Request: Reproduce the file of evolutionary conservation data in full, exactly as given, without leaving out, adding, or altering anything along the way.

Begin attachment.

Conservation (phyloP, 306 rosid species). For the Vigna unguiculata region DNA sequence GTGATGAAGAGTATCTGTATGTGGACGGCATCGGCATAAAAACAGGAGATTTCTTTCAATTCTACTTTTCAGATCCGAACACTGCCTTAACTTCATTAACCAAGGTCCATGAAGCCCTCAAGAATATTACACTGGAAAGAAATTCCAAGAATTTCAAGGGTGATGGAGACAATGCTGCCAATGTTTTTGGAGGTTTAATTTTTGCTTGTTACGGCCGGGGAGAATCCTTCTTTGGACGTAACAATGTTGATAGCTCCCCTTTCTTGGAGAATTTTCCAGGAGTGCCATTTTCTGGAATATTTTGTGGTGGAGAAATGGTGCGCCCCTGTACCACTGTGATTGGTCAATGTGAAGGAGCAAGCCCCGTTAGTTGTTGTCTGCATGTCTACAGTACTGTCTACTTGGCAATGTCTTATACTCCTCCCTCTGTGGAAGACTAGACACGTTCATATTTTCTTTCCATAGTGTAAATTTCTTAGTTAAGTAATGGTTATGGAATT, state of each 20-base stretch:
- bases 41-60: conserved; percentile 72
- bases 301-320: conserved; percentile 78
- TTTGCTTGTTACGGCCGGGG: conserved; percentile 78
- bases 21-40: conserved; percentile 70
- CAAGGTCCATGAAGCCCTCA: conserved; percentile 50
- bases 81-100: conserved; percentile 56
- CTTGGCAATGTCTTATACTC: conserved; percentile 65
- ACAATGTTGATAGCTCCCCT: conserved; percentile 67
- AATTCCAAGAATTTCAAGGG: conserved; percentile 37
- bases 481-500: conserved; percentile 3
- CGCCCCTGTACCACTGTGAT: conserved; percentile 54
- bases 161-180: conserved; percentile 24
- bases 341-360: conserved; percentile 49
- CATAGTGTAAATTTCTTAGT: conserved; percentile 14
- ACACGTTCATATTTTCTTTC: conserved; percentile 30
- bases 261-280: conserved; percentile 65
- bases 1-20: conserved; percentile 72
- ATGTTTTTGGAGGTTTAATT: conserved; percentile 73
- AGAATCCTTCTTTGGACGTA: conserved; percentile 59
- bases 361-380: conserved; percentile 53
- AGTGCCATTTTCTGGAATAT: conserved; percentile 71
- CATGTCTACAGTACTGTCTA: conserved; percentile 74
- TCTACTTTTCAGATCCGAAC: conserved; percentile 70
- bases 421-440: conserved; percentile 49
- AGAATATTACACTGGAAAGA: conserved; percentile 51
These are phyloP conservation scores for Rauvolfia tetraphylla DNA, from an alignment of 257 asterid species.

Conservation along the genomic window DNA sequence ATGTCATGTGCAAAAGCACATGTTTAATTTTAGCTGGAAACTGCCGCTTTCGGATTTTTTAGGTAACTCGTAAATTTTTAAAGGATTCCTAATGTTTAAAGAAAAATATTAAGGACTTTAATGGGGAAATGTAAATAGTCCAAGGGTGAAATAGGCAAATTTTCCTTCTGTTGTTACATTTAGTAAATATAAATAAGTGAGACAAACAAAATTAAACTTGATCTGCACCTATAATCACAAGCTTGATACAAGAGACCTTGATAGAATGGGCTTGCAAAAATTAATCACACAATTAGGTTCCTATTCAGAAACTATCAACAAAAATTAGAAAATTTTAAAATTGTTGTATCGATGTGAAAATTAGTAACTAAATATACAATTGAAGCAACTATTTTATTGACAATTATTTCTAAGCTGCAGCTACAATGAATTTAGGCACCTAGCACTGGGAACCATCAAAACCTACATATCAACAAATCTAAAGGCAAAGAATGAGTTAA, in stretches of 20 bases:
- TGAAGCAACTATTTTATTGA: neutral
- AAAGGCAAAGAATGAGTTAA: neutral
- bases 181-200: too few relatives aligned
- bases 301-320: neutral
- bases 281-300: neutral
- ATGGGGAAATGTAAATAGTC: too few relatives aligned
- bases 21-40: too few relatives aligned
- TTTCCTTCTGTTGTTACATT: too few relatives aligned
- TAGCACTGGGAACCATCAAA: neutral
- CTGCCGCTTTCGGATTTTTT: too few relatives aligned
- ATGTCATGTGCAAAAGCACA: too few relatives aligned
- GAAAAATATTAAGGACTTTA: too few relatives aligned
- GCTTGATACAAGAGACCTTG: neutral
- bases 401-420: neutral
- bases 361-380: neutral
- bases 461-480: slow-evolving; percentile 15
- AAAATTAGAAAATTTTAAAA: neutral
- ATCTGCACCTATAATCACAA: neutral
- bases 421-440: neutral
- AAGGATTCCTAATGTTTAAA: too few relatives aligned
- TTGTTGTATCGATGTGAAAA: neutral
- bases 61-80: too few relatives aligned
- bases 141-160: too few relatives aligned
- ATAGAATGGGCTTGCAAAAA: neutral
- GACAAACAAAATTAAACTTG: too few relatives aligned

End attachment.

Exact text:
Conservation (phyloP, 306 rosid species). For the Vigna unguiculata region DNA sequence GTGATGAAGAGTATCTGTATGTGGACGGCATCGGCATAAAAACAGGAGATTTCTTTCAATTCTACTTTTCAGATCCGAACACTGCCTTAACTTCATTAACCAAGGTCCATGAAGCCCTCAAGAATATTACACTGGAAAGAAATTCCAAGAATTTCAAGGGTGATGGAGACAATGCTGCCAATGTTTTTGGAGGTTTAATTTTTGCTTGTTACGGCCGGGGAGAATCCTTCTTTGGACGTAACAATGTTGATAGCTCCCCTTTCTTGGAGAATTTTCCAGGAGTGCCATTTTCTGGAATATTTTGTGGTGGAGAAATGGTGCGCCCCTGTACCACTGTGATTGGTCAATGTGAAGGAGCAAGCCCCGTTAGTTGTTGTCTGCATGTCTACAGTACTGTCTACTTGGCAATGTCTTATACTCCTCCCTCTGTGGAAGACTAGACACGTTCATATTTTCTTTCCATAGTGTAAATTTCTTAGTTAAGTAATGGTTATGGAATT, state of each 20-base stretch:
- bases 41-60: conserved; percentile 72
- bases 301-320: conserved; percentile 78
- TTTGCTTGTTACGGCCGGGG: conserved; percentile 78
- bases 21-40: conserved; percentile 70
- CAAGGTCCATGAAGCCCTCA: conserved; percentile 50
- bases 81-100: conserved; percentile 56
- CTTGGCAATGTCTTATACTC: conserved; percentile 65
- ACAATGTTGATAGCTCCCCT: conserved; percentile 67
- AATTCCAAGAATTTCAAGGG: conserved; percentile 37
- bases 481-500: conserved; percentile 3
- CGCCCCTGTACCACTGTGAT: conserved; percentile 54
- bases 161-180: conserved; percentile 24
- bases 341-360: conserved; percentile 49
- CATAGTGTAAATTTCTTAGT: conserved; percentile 14
- ACACGTTCATATTTTCTTTC: conserved; percentile 30
- bases 261-280: conserved; percentile 65
- bases 1-20: conserved; percentile 72
- ATGTTTTTGGAGGTTTAATT: conserved; percentile 73
- AGAATCCTTCTTTGGACGTA: conserved; percentile 59
- bases 361-380: conserved; percentile 53
- AGTGCCATTTTCTGGAATAT: conserved; percentile 71
- CATGTCTACAGTACTGTCTA: conserved; percentile 74
- TCTACTTTTCAGATCCGAAC: conserved; percentile 70
- bases 421-440: conserved; percentile 49
- AGAATATTACACTGGAAAGA: conserved; percentile 51
These are phyloP conservation scores for Rauvolfia tetraphylla DNA, from an alignment of 257 asterid species.

Conservation along the genomic window DNA sequence ATGTCATGTGCAAAAGCACATGTTTAATTTTAGCTGGAAACTGCCGCTTTCGGATTTTTTAGGTAACTCGTAAATTTTTAAAGGATTCCTAATGTTTAAAGAAAAATATTAAGGACTTTAATGGGGAAATGTAAATAGTCCAAGGGTGAAATAGGCAAATTTTCCTTCTGTTGTTACATTTAGTAAATATAAATAAGTGAGACAAACAAAATTAAACTTGATCTGCACCTATAATCACAAGCTTGATACAAGAGACCTTGATAGAATGGGCTTGCAAAAATTAATCACACAATTAGGTTCCTATTCAGAAACTATCAACAAAAATTAGAAAATTTTAAAATTGTTGTATCGATGTGAAAATTAGTAACTAAATATACAATTGAAGCAACTATTTTATTGACAATTATTTCTAAGCTGCAGCTACAATGAATTTAGGCACCTAGCACTGGGAACCATCAAAACCTACATATCAACAAATCTAAAGGCAAAGAATGAGTTAA, in stretches of 20 bases:
- TGAAGCAACTATTTTATTGA: neutral
- AAAGGCAAAGAATGAGTTAA: neutral
- bases 181-200: too few relatives aligned
- bases 301-320: neutral
- bases 281-300: neutral
- ATGGGGAAATGTAAATAGTC: too few relatives aligned
- bases 21-40: too few relatives aligned
- TTTCCTTCTGTTGTTACATT: too few relatives aligned
- TAGCACTGGGAACCATCAAA: neutral
- CTGCCGCTTTCGGATTTTTT: too few relatives aligned
- ATGTCATGTGCAAAAGCACA: too few relatives aligned
- GAAAAATATTAAGGACTTTA: too few relatives aligned
- GCTTGATACAAGAGACCTTG: neutral
- bases 401-420: neutral
- bases 361-380: neutral
- bases 461-480: slow-evolving; percentile 15
- AAAATTAGAAAATTTTAAAA: neutral
- ATCTGCACCTATAATCACAA: neutral
- bases 421-440: neutral
- AAGGATTCCTAATGTTTAAA: too few relatives aligned
- TTGTTGTATCGATGTGAAAA: neutral
- bases 61-80: too few relatives aligned
- bases 141-160: too few relatives aligned
- ATAGAATGGGCTTGCAAAAA: neutral
- GACAAACAAAATTAAACTTG: too few relatives aligned